In 1976 and 1977 New York City was being terrorized by a series of seemingly random shootings. The media had dubbed the mysterious shooter “The .44 Caliber Killer” due to the gun used in all the crimes. However, in May of 1977 a letter addressed to the police was found near one of the victims. In this letter, the murderer gave himself another name, the one by which he is still known today, the “Son Of Sam”.

The Son Of Sam was an active murderer and it seemed that all of New York wanted him caught. Not only were the police doing everything they could to track him down, but regular citizens were also aware of his crimes as they were extensively covered in the news. So when NYC resident Cacilia Davis was spooked by a suspicious man while out walking her dog at night, she took note. The next day she heard that the Son Of Sam had struck again in the area and her mind went back to the man she’d seen. She went to the police, but couldn’t remember any specific details that would help them track the man down. 

Except for one small detail: she’d noticed that he was hanging around a car that was parked by a fire hydrant. “You know,” she said, “I saw cops giving out tickets.”

It was a small lead but it was the only one they had. The detective interviewing Davis reviewed all the tickets handed out in that area during the time of the murder. All the tickets were for local residents except for one: David Berkowitz. What was he doing all the way on the other side of the city at 2 a.m.?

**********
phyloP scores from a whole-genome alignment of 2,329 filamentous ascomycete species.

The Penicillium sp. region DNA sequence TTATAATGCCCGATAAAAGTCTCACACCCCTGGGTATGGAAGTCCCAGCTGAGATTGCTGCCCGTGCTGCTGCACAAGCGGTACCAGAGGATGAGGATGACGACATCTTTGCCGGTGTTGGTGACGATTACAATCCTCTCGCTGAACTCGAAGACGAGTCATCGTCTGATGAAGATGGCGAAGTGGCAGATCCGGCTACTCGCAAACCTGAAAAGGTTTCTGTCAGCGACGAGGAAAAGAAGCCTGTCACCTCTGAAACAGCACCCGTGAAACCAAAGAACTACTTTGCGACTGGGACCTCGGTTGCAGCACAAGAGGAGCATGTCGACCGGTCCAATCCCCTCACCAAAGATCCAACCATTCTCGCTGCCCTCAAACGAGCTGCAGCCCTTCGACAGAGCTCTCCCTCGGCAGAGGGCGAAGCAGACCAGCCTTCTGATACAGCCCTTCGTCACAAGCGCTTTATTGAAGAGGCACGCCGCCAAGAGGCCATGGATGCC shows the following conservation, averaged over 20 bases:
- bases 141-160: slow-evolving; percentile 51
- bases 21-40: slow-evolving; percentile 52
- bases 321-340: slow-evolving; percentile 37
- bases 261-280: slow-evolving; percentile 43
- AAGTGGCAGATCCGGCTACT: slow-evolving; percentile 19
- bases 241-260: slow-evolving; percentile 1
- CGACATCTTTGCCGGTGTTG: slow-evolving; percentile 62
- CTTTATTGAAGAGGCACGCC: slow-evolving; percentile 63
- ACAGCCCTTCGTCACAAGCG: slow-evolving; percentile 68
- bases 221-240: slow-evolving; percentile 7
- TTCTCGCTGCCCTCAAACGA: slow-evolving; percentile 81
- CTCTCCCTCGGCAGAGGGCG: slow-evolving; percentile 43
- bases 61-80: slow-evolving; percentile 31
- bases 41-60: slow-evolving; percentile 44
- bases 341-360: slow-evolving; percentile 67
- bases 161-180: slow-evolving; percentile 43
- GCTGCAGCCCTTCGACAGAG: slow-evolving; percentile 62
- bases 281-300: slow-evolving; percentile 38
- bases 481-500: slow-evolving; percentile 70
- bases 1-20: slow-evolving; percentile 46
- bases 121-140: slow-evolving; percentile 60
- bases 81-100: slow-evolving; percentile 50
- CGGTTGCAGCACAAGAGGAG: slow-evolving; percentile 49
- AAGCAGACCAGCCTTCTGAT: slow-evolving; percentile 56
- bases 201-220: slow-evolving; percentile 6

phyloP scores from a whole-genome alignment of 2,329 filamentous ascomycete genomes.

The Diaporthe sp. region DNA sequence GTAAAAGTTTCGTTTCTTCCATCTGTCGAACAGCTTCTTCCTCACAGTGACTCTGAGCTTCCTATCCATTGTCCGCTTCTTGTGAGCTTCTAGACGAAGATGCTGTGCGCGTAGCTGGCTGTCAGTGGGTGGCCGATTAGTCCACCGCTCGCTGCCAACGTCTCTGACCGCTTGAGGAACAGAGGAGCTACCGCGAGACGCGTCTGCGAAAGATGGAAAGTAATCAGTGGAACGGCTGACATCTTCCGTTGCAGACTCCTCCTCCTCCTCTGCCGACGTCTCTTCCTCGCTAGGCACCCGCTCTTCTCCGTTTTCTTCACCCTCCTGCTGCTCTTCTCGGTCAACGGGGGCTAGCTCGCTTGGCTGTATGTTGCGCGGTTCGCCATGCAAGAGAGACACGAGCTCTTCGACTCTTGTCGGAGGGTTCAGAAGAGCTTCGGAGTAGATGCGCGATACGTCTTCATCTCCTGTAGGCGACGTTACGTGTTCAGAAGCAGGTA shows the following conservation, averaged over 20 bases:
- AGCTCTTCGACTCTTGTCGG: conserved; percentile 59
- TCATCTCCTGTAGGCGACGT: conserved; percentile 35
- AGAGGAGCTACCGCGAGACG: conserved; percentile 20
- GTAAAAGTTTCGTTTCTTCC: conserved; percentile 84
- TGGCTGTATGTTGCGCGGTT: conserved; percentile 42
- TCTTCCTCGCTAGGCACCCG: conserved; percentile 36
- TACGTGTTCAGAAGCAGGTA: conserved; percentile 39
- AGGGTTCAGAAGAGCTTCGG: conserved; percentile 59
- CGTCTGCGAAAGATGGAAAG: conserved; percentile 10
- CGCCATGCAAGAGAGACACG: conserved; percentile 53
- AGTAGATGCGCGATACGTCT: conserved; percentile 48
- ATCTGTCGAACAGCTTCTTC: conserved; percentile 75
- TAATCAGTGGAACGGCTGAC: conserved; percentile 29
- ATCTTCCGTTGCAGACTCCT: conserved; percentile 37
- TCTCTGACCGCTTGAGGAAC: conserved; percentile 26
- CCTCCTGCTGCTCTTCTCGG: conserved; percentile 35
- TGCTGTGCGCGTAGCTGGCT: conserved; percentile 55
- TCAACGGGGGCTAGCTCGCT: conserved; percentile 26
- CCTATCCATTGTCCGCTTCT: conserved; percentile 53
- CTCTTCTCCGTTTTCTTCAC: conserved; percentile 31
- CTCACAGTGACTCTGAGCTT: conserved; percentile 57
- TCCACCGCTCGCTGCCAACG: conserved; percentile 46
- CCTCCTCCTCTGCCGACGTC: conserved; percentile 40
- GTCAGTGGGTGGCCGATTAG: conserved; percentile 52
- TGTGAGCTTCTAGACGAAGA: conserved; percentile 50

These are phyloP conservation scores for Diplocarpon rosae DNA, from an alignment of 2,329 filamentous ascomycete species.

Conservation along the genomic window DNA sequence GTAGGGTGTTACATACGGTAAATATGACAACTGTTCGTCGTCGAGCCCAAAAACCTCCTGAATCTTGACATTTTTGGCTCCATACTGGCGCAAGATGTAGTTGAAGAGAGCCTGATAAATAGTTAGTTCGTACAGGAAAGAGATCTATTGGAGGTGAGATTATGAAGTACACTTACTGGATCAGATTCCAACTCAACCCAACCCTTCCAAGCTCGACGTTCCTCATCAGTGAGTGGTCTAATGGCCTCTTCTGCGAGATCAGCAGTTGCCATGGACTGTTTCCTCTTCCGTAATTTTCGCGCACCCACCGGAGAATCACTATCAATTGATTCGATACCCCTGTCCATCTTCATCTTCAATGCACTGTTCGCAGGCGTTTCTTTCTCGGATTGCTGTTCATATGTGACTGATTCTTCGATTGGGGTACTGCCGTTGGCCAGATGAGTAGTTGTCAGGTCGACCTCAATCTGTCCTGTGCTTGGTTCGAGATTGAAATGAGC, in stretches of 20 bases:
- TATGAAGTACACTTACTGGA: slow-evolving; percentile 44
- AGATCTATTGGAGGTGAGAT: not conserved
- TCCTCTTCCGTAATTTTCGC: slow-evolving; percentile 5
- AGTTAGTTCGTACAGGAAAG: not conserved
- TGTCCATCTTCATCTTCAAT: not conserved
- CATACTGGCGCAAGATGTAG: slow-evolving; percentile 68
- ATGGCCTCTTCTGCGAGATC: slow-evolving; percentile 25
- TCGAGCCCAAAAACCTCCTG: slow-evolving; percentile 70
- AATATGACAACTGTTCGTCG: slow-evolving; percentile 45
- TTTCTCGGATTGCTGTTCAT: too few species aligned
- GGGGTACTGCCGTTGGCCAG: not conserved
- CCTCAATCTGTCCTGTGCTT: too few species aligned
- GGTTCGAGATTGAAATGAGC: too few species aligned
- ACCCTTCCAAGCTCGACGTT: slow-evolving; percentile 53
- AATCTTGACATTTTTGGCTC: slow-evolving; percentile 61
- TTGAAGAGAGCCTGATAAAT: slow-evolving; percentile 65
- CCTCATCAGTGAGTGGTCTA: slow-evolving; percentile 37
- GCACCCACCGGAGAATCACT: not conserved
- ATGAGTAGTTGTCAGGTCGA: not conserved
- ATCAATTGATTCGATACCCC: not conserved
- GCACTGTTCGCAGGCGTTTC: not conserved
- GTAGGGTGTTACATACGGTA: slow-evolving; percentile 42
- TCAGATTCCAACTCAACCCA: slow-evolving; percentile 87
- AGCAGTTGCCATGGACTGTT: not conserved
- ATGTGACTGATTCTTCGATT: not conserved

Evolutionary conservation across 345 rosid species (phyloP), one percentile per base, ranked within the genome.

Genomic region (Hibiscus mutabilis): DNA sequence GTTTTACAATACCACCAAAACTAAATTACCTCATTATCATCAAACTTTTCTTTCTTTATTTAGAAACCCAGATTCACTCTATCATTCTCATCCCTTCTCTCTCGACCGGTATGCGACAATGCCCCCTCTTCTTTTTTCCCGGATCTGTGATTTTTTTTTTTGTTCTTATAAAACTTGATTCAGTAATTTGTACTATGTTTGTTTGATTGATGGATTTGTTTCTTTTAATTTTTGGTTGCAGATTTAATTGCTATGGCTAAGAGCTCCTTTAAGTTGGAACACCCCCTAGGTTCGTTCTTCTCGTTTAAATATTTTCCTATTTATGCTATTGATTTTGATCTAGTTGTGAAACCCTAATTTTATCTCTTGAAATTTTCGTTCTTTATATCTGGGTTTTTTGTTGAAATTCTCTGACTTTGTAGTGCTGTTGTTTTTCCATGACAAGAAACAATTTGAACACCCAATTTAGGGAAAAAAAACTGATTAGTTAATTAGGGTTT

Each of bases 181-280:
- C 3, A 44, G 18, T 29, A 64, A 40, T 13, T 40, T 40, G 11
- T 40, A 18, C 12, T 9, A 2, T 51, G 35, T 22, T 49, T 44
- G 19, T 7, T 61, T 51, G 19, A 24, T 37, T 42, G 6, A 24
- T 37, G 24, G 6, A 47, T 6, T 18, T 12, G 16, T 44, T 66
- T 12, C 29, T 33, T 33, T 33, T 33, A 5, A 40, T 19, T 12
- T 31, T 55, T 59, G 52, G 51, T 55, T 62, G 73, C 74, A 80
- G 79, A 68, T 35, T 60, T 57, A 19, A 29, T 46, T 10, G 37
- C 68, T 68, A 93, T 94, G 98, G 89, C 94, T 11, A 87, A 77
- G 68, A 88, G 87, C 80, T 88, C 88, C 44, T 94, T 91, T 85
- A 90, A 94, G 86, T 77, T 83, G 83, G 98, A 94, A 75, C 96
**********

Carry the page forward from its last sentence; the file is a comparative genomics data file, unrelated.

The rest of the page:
The police tracked down the car and then Berkowitz himself. They apprehended him outside his apartment building and found in that same car a single-shot rifle resembling a submachine gun. And there under the seat, in a brown paper bag, they found the famous .44 Special caliber Bulldog revolver Berkowitz had used in his crimes.

Berkowitz confessed to the shootings and was eventually convicted. He is currently serving six consecutive life sentences. Berkowitz managed to kill six people and wound seven more during his year-long spree, but who knows how many more he might have killed if he hadn’t been tripped up by a simple parking ticket.

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Categories : Police Culture